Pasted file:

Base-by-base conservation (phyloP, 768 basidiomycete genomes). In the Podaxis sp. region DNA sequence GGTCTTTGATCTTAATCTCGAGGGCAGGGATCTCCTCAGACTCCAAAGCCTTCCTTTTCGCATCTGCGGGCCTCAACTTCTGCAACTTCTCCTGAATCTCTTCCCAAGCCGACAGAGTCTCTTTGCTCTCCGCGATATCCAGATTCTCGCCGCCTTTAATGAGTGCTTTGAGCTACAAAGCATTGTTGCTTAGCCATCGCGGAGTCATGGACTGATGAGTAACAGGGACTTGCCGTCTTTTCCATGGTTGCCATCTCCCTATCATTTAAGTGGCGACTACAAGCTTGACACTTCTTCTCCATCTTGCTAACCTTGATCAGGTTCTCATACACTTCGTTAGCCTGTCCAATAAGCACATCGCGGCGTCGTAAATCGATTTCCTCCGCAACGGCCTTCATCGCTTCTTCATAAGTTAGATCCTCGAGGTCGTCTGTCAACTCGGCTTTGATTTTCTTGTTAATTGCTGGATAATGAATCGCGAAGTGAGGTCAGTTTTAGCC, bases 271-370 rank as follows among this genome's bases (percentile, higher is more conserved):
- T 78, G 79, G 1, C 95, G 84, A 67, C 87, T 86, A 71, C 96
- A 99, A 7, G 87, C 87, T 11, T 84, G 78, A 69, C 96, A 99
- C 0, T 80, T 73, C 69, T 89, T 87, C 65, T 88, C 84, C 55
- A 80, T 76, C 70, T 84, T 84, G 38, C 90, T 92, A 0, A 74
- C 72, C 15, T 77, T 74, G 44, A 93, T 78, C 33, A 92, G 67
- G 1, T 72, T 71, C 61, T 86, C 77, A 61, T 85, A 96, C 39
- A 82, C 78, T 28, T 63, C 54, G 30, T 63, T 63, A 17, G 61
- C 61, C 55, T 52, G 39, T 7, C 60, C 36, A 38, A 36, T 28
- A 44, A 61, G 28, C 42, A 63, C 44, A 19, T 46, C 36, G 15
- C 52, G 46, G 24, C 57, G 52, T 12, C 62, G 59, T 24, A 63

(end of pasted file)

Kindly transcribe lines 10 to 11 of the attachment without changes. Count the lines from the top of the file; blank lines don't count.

- A 44, A 61, G 28, C 42, A 63, C 44, A 19, T 46, C 36, G 15
- C 52, G 46, G 24, C 57, G 52, T 12, C 62, G 59, T 24, A 63